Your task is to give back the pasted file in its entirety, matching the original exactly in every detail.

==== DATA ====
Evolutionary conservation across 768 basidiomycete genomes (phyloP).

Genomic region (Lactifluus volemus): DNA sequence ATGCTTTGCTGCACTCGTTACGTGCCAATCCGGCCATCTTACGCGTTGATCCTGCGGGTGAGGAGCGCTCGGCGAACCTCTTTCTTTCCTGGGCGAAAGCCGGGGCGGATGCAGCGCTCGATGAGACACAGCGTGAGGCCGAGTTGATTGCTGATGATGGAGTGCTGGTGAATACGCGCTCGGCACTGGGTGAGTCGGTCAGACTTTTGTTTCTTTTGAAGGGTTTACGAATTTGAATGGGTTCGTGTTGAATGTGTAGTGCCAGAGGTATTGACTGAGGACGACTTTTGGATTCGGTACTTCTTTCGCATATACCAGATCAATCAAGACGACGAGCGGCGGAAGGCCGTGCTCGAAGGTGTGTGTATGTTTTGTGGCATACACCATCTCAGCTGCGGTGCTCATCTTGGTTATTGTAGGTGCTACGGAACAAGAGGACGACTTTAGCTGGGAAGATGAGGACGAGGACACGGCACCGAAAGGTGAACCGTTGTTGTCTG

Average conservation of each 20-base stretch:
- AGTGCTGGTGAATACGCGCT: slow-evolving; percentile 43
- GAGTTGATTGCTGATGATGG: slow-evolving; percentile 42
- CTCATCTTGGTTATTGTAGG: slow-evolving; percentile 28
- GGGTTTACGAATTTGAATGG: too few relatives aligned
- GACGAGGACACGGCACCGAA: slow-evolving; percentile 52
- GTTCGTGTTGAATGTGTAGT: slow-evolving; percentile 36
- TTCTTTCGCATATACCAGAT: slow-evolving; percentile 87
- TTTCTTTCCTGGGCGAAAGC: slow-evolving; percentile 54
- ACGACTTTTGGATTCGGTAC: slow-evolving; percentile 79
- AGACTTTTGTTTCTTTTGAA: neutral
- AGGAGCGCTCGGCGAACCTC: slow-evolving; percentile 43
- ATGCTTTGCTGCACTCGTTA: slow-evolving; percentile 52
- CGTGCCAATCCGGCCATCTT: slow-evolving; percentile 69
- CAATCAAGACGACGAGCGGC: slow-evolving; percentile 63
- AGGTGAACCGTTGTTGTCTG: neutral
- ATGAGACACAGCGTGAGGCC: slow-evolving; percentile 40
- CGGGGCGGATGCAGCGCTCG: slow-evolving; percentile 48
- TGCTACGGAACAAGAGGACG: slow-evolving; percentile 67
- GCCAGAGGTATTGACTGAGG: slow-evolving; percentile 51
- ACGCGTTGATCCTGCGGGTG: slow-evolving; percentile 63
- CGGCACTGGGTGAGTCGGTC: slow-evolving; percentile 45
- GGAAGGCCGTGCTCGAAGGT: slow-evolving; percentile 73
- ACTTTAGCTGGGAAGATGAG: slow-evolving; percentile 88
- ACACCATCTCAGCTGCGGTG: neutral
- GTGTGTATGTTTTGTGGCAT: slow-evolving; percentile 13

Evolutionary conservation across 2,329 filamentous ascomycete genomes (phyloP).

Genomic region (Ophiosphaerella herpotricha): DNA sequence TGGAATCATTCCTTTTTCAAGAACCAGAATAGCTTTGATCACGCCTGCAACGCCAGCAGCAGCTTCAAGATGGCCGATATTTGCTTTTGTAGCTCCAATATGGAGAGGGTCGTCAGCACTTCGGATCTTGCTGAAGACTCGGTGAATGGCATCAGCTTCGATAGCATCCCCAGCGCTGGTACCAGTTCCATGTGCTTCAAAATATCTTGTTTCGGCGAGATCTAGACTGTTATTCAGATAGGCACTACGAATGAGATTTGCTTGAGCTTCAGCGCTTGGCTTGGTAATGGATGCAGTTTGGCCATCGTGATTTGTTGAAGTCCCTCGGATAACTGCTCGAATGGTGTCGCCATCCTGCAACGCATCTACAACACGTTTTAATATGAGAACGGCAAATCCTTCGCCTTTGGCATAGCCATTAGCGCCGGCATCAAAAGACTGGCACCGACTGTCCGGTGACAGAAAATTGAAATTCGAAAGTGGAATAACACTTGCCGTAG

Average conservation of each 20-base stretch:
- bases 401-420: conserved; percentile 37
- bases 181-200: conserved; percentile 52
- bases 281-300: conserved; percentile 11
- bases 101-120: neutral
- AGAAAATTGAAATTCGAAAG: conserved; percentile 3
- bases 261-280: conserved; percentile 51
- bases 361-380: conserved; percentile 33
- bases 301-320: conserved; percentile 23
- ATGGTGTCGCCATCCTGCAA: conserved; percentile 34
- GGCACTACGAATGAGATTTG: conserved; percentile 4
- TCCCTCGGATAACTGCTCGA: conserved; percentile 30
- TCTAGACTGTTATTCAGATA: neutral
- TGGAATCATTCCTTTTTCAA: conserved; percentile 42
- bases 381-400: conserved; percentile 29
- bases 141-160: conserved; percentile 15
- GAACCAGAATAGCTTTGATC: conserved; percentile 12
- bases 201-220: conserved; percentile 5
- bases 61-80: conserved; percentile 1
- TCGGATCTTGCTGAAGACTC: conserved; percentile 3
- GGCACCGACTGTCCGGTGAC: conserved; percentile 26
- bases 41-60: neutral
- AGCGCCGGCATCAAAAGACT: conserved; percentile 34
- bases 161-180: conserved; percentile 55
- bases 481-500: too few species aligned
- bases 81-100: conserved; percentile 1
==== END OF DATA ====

Evolutionary conservation across 768 basidiomycete genomes (phyloP).

Genomic region (Lactifluus volemus): DNA sequence ATGCTTTGCTGCACTCGTTACGTGCCAATCCGGCCATCTTACGCGTTGATCCTGCGGGTGAGGAGCGCTCGGCGAACCTCTTTCTTTCCTGGGCGAAAGCCGGGGCGGATGCAGCGCTCGATGAGACACAGCGTGAGGCCGAGTTGATTGCTGATGATGGAGTGCTGGTGAATACGCGCTCGGCACTGGGTGAGTCGGTCAGACTTTTGTTTCTTTTGAAGGGTTTACGAATTTGAATGGGTTCGTGTTGAATGTGTAGTGCCAGAGGTATTGACTGAGGACGACTTTTGGATTCGGTACTTCTTTCGCATATACCAGATCAATCAAGACGACGAGCGGCGGAAGGCCGTGCTCGAAGGTGTGTGTATGTTTTGTGGCATACACCATCTCAGCTGCGGTGCTCATCTTGGTTATTGTAGGTGCTACGGAACAAGAGGACGACTTTAGCTGGGAAGATGAGGACGAGGACACGGCACCGAAAGGTGAACCGTTGTTGTCTG

Average conservation of each 20-base stretch:
- AGTGCTGGTGAATACGCGCT: slow-evolving; percentile 43
- GAGTTGATTGCTGATGATGG: slow-evolving; percentile 42
- CTCATCTTGGTTATTGTAGG: slow-evolving; percentile 28
- GGGTTTACGAATTTGAATGG: too few relatives aligned
- GACGAGGACACGGCACCGAA: slow-evolving; percentile 52
- GTTCGTGTTGAATGTGTAGT: slow-evolving; percentile 36
- TTCTTTCGCATATACCAGAT: slow-evolving; percentile 87
- TTTCTTTCCTGGGCGAAAGC: slow-evolving; percentile 54
- ACGACTTTTGGATTCGGTAC: slow-evolving; percentile 79
- AGACTTTTGTTTCTTTTGAA: neutral
- AGGAGCGCTCGGCGAACCTC: slow-evolving; percentile 43
- ATGCTTTGCTGCACTCGTTA: slow-evolving; percentile 52
- CGTGCCAATCCGGCCATCTT: slow-evolving; percentile 69
- CAATCAAGACGACGAGCGGC: slow-evolving; percentile 63
- AGGTGAACCGTTGTTGTCTG: neutral
- ATGAGACACAGCGTGAGGCC: slow-evolving; percentile 40
- CGGGGCGGATGCAGCGCTCG: slow-evolving; percentile 48
- TGCTACGGAACAAGAGGACG: slow-evolving; percentile 67
- GCCAGAGGTATTGACTGAGG: slow-evolving; percentile 51
- ACGCGTTGATCCTGCGGGTG: slow-evolving; percentile 63
- CGGCACTGGGTGAGTCGGTC: slow-evolving; percentile 45
- GGAAGGCCGTGCTCGAAGGT: slow-evolving; percentile 73
- ACTTTAGCTGGGAAGATGAG: slow-evolving; percentile 88
- ACACCATCTCAGCTGCGGTG: neutral
- GTGTGTATGTTTTGTGGCAT: slow-evolving; percentile 13

Evolutionary conservation across 2,329 filamentous ascomycete genomes (phyloP).

Genomic region (Ophiosphaerella herpotricha): DNA sequence TGGAATCATTCCTTTTTCAAGAACCAGAATAGCTTTGATCACGCCTGCAACGCCAGCAGCAGCTTCAAGATGGCCGATATTTGCTTTTGTAGCTCCAATATGGAGAGGGTCGTCAGCACTTCGGATCTTGCTGAAGACTCGGTGAATGGCATCAGCTTCGATAGCATCCCCAGCGCTGGTACCAGTTCCATGTGCTTCAAAATATCTTGTTTCGGCGAGATCTAGACTGTTATTCAGATAGGCACTACGAATGAGATTTGCTTGAGCTTCAGCGCTTGGCTTGGTAATGGATGCAGTTTGGCCATCGTGATTTGTTGAAGTCCCTCGGATAACTGCTCGAATGGTGTCGCCATCCTGCAACGCATCTACAACACGTTTTAATATGAGAACGGCAAATCCTTCGCCTTTGGCATAGCCATTAGCGCCGGCATCAAAAGACTGGCACCGACTGTCCGGTGACAGAAAATTGAAATTCGAAAGTGGAATAACACTTGCCGTAG

Average conservation of each 20-base stretch:
- bases 401-420: conserved; percentile 37
- bases 181-200: conserved; percentile 52
- bases 281-300: conserved; percentile 11
- bases 101-120: neutral
- AGAAAATTGAAATTCGAAAG: conserved; percentile 3
- bases 261-280: conserved; percentile 51
- bases 361-380: conserved; percentile 33
- bases 301-320: conserved; percentile 23
- ATGGTGTCGCCATCCTGCAA: conserved; percentile 34
- GGCACTACGAATGAGATTTG: conserved; percentile 4
- TCCCTCGGATAACTGCTCGA: conserved; percentile 30
- TCTAGACTGTTATTCAGATA: neutral
- TGGAATCATTCCTTTTTCAA: conserved; percentile 42
- bases 381-400: conserved; percentile 29
- bases 141-160: conserved; percentile 15
- GAACCAGAATAGCTTTGATC: conserved; percentile 12
- bases 201-220: conserved; percentile 5
- bases 61-80: conserved; percentile 1
- TCGGATCTTGCTGAAGACTC: conserved; percentile 3
- GGCACCGACTGTCCGGTGAC: conserved; percentile 26
- bases 41-60: neutral
- AGCGCCGGCATCAAAAGACT: conserved; percentile 34
- bases 161-180: conserved; percentile 55
- bases 481-500: too few species aligned
- bases 81-100: conserved; percentile 1